Friday, July 13, 2018

I’m Still Here!

our familyWith my lack of posting lately, many might be wondering if I’ve fallen off a cliff, but I’m still here! Life has just been very full as of late. Very full. I have so much to share in my little blog world and honestly don’t even know where to begin, so I’ll start by answering the questions I get asked the most…

How are you doing in year two of your second widow journey?

How are the kids?

Neither question can I answer succinctly, but I’ll do so over the course of several posts in the future, so you don’t have to a read a novel in one sitting. Fair enough?

Let’s start with the kiddos…

JosiahJosiah – Now a 10-year-old, Josiah is my hero. He has experienced so much in his first ten years of life…the abandonment from his bio parents to a Bulgarian orphanage, adoption, moving to a new country, learning a new language, school in America, and the sudden and shocking death of his adopted dad. He just finished third grade and is going to summer reading camp for three weeks to help him be better prepared for fourth grade. He made tremendous growth in school last year but still has some catching up to do.

At home, he is my rock! He has stepped into the role of “big brother” in an entirely new way. He tries to help me with all kinds of things (even without my asking): cooking, cleaning, dressing his siblings, taking the puppy out, playing with his littlest brother quite often (they are best friends), and much, much more.

I have high hopes for this young man. He is bright. He is focused (on meds, lol!). He lives in the moment but dreams of his future. He loves Jesus and is uber-sensitive to making sure mealtime prayers are not skimped on by his siblings. He is also a bit of a germophobe and makes sure manners are practiced.

KaterinaKaterina – The only girl (besides me) still living at home, surrounded by boys (even the canine boy). She will be turning 9-years-old in early September but is developmentally more like a 4-5-year-old. She is in an exceptional children’s class (special ed) at school and just completed 2nd grade, where she made substantial growth.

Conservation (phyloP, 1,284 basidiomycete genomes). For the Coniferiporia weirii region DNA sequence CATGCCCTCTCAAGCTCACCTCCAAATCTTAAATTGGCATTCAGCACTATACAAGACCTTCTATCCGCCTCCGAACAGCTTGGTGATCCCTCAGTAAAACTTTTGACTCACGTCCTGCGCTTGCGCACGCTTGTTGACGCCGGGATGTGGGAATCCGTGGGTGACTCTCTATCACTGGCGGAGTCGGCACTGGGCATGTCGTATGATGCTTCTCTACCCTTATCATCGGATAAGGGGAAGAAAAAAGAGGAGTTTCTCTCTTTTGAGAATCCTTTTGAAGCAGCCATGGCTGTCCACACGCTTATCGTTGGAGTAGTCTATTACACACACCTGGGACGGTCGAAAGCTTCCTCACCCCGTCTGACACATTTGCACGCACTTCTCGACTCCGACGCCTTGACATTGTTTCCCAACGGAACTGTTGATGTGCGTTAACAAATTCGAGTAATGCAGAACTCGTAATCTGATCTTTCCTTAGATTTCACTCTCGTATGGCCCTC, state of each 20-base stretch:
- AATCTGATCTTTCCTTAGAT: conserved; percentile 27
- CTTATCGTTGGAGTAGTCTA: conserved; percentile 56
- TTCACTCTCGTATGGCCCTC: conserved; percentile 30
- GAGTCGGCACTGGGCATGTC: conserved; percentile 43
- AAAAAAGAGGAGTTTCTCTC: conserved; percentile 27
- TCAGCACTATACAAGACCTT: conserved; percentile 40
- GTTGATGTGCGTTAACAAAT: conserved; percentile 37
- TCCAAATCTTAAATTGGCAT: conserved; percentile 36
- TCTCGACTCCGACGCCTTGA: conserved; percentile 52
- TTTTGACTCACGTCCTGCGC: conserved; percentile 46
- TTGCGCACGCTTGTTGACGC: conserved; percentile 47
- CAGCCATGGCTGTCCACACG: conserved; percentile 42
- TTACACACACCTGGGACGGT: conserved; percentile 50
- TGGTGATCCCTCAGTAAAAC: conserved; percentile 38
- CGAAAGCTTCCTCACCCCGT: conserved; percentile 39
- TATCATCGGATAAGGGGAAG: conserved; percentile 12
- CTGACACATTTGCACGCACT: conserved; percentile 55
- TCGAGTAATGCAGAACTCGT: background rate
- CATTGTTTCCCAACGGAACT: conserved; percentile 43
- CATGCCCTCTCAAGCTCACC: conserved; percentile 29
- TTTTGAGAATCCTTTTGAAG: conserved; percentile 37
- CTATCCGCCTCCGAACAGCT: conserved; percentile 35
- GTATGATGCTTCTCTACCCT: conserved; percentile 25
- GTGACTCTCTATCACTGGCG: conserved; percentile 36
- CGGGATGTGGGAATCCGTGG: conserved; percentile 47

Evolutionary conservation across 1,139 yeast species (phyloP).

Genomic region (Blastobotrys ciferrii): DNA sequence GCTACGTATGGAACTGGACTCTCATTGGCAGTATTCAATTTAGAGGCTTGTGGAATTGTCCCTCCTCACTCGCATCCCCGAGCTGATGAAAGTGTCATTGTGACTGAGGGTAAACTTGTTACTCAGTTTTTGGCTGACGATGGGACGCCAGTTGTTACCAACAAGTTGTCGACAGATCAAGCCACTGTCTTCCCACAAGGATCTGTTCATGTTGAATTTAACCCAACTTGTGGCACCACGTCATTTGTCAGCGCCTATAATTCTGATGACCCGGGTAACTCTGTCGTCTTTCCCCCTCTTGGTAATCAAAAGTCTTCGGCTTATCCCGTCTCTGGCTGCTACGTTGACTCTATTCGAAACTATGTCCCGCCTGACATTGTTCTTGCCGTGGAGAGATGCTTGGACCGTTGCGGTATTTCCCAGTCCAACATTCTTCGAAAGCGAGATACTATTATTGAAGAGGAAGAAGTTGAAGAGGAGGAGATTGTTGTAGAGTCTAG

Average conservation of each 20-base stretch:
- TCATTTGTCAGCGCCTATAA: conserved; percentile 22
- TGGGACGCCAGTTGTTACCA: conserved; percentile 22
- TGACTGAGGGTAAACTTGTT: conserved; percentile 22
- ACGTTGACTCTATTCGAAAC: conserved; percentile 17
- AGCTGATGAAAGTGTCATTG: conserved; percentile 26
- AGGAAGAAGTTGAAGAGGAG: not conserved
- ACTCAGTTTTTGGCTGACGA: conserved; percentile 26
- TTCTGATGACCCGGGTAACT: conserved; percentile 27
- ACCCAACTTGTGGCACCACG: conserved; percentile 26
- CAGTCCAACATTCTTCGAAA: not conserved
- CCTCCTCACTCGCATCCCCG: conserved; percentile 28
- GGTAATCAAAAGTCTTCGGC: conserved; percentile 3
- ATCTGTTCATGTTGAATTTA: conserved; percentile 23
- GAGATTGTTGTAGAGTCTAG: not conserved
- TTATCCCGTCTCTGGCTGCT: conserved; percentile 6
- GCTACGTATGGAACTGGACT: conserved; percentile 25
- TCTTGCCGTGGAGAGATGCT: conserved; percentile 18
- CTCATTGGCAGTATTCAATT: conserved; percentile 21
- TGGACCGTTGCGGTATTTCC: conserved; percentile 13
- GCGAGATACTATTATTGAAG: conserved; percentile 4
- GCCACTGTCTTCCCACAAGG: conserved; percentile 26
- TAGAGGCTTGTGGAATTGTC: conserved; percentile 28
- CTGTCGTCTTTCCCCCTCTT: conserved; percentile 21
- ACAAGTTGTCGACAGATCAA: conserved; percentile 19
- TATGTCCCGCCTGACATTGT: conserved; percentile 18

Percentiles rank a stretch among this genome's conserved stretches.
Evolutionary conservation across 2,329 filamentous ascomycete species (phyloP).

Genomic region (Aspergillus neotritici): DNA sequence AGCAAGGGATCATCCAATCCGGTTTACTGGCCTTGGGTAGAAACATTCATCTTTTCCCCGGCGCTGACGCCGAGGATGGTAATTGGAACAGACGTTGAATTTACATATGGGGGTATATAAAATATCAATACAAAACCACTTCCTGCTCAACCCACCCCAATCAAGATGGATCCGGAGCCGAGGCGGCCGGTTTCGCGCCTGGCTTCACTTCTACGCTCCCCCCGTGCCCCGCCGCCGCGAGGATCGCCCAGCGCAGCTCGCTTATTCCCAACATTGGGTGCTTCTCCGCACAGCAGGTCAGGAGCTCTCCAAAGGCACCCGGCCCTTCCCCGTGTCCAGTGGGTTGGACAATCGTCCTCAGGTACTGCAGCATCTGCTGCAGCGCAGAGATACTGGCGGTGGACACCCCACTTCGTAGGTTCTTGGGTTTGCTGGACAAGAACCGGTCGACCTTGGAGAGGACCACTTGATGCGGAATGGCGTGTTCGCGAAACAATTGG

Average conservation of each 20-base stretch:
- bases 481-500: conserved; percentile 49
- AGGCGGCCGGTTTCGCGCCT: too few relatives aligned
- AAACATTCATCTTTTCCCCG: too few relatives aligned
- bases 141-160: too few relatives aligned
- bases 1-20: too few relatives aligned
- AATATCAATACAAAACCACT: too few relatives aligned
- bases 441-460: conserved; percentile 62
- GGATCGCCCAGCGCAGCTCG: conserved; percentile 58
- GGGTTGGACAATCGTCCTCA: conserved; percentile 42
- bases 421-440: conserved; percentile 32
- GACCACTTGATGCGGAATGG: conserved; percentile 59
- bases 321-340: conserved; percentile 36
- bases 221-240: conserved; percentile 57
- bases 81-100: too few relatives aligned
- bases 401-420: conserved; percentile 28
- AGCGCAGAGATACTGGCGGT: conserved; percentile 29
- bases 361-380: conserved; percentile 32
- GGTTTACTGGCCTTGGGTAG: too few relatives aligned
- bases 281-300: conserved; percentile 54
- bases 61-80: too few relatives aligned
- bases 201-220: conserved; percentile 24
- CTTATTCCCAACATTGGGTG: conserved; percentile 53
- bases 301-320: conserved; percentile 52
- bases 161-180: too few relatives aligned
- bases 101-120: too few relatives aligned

As many of you know, my little Kat has been riddled with diagnoses that have labeled her, to a degree, but she sees herself just like everyone else. She has Autism, Fetal Alcohol Syndrome, ADHD, and has most recently been declared legally blind in one eye and low vision in the other. She receives weekly occupational, speech, and physical therapies and will begin hippotherapy soon too. She’s most excited about the latter, as she LOVES horses!

Not only horses, Kat seems to be a lover of many animals and tries frequently to be Hunter’s primary caregiver (our 6-month-old yellow lab). Unfortunately, Hunter has now surpassed Kat’s weight, so Josiah has the task of taking him out on the leash most frequently.

Kat is also a rule-follower. She frequently tattles on her siblings and tries to be Austyn’s “second mom”. We’re working on this, but I’m not sure much will change in the near future. I’m at least thankful she’s a rule-follower.

BenBenjamin – He is 7-years-old and goes most often by “Ben”. He is the life of the party in our house and loves to dance and listen to music. Anytime music is playing, you will find Ben bopping his head along, in rhythm, and singing his lungs out (even if he doesn’t know the words of the song). His smile is infectious, and he has most recently found a love for the harmonica!

Ben will be repeating first grade next year, but he was the only one of my Bulgarian kiddos to start school “on time” by American standards. This is certainly not a bad thing, and I welcome the opportunity for him to grow more in literacy. He, like Josiah, is attending three weeks of reading camp this summer.

Ben will begin occupational therapy again next week, here in Hickory (he had it before when we lived in Asheville). He has ADHD, ODD, and RAD (reactive attachment therapy) diagnoses, and I long for the day Ben can attach in a “normal” way, but this is not uncommon with adopted children.

AustynAustyn – Oh…my sweet “Aussie”, as we now dub him. He is our cute little four-year-old towhead. His cuteness, however, can cover up the little firecracker he actually is. He, too, has multiple mental health issues, stemming from his bio family, but we know God is bigger than all the “issues”.

He is excelling in school, and is smarter than we can wrap our heads around. He loves his big brother, Josiah, and follows him everywhere. He still sleeps with Mama and is “scared” to even walk through a room by himself. I continue to pray for God to release him of his fears and for him to walk in peace. He will be starting grief therapy soon. He grieves the hardest over the loss of his daddy and constantly pines for him. It breaks my heart!

As for me, stay tuned…so much happening (good and difficult), but I am prepared for it all! I will be leaving for a mission trip to Ecuador on July 27 and am most anxious about it but so excited to pour into the women of this precious nation. I welcome your prayers!

I will continue to update, as able. I have missed this community immensely and am thankful God has renewed my writing passion!

Friday, August 4, 2017

Parenting from Heaven

ParentingParenting. Ahhhh…the joys, the pains, the mistakes, and everything in between.

It’s hard to believe my Bulgarian children have been home just a few months shy of two years. I vividly remember those first few days with them in our apartment in Sofia (Bulgaria’s capital). I was in tears virtually every single night. I thought, “What have we done?” Those early days (especially those in-country) were hard.